After my self-guided tour of Christ Church I met up with members of the conference to board a bus for the “Kilns” tour. The Kilns for those that don’t know is C.S. Lewis’ beloved home.

The Kilns tour was absolutely fantastic! Our tour guide was very informative and even surprised me to show another home that Tolkien abode. This home was the same home where his phone number accidentally got into the phone registry, causing crazy Americans to call him at 2:00 am in the morning, not realizing the time difference and inevitably causing him distress. I wanted to get a picture of the home but the bus flashed by too fast for my reflexes. Oh well…maybe next time I suppose.

The tour of the home was neat as we saw the newly renovated house, learned the history of the house up to its decay and restoration, and now I can say I stood in the same room where C.S. Lewis slept. It truly was an honor and humbling experience. Granted most of the books and original furniture were thrown out in wake of the owners who bought the home after Jack’s (C.S. Lewis) death. So not everything in the home is original, but the people who worked to restore the home took care in matching the details of the home by looking at old photographs, talking with some of Jack’s surviving friends who had visited the home, and other various sources. To me…it’s probably an even better home than Jack could imagine.

An even cooler thing about the home is that it has its own “reserve” for plant life and animals. A pond with a bridge is the central piece to this lovely reserve. Entering it almost made me believe for a moment I had found a place in Narnia.

When the tour ended, I headed back to Magdelen College. Upon entering I remembered the tour guide at the Kilns mentioning that there used to be a back way from Magdelen that you could walk all the way to Jack’s home. Of course that way is restricted now due to other colleges and homes. He also mentioned that this was the same college C.S. Lewis worked as a tutor for. There were two other famous people (Literary famous) he mentioned that also worked at Magdelen and they are honored by having red flowers over their former rooms. The rooms were used in the filming of that old film Shadowlands; however they’re now closed off to the public.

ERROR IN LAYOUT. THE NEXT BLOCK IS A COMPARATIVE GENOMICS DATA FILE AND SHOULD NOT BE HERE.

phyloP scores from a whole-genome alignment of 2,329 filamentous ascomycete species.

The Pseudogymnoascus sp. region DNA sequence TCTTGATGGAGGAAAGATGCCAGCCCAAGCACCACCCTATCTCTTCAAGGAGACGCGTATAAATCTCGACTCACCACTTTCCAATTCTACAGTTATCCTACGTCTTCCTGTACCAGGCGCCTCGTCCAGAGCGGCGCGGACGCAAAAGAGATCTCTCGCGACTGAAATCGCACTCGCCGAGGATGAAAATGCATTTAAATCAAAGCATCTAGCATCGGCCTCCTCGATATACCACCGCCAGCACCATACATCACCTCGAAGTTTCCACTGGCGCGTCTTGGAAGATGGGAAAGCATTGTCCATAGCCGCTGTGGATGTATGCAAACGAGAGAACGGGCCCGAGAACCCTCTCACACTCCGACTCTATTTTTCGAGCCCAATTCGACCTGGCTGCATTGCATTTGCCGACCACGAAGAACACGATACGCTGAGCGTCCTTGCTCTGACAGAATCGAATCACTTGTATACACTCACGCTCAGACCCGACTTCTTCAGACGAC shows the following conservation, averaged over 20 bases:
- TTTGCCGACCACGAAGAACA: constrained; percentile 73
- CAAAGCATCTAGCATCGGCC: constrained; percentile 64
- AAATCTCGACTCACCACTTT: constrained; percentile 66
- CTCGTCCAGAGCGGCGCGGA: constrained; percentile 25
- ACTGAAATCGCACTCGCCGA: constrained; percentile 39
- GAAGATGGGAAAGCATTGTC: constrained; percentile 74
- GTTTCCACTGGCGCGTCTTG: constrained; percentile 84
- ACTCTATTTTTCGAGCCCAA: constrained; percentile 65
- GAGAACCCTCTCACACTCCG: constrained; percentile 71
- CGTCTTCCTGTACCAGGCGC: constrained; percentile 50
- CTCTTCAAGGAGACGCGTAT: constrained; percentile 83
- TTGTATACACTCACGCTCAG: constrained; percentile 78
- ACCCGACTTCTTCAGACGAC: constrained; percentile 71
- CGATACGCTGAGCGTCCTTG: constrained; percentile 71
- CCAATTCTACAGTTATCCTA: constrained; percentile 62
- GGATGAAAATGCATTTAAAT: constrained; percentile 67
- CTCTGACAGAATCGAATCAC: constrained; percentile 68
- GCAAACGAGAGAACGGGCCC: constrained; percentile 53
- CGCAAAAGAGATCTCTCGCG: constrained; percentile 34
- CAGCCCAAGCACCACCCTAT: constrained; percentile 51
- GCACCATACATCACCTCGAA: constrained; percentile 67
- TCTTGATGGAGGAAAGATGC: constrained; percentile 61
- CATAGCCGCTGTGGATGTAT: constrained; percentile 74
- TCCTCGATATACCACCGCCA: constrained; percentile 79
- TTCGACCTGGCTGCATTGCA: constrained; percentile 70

Pleased with the shots I was taking of the college, I then proceeded towards Addison’s walk. To describe the experience of Addison’s walk for me would take more than this report can permit me. However I will say that for those that love a good hike, then this nature walk is just for you! It truly was a wonderful experience, and not one worth missing if you come to Oxford!

My Tolkien pilgrimage was coming to an end: I literally had seen and done almost everything imaginably Tolkien (and somewhat C.S. Lewis, granted I think I’m becoming even more a fan of him now than I ever was before).

This is the end of my report for now. In my next I’ll talk of my visit to Exeter College and my conference outbreak with Joseph Pearce, author of Tolkien: Man and Myth.



Arriving on Thursday afternoon to find events already in progress before the Opening Ceremony that evening, I hardly stopped until collapsing into bed shortly before midnight. Then I couldn’t sleep for all the data processing going on in my brain.

As well as 150 or so scholarly papers presented over the five days, there were drama workshops, excursions to Oxford and areas of Birmingham associated with Tolkien. There was near continuous showing of Tolkien related videos during the day and, for insomniacs or those with more stamina than me, showings of the three extended versions of the films on successive nights, starting at 11.30pm. Also a number of dramatic productions.

To give a flavour of the programme I give a short description of the events I attended in the form of notes I made as an aide-memoire. Notes in parentheses are my own thoughts


The War Within ; Frodo as Sacrificial Hero

Hobbit trinity. As Frodo disintegrates, Gollum absorbs his aggression and Sam his hope and humanity. Well argued and presented but no evidence quoted form text to support this.

She noted that in the film Sam carrying F appears as one entity.
With referenece to the fight with Gollum on Mt Doom, the film shows external realisation of the fight within Frodo.

Tom Shippey and John Garth panel

Disappointingly shallow with a certain tension between TS and JG. TS playing to the gallery. Members of the audience had a more in depth knowledge of the Great War than TS.

Opening ceremony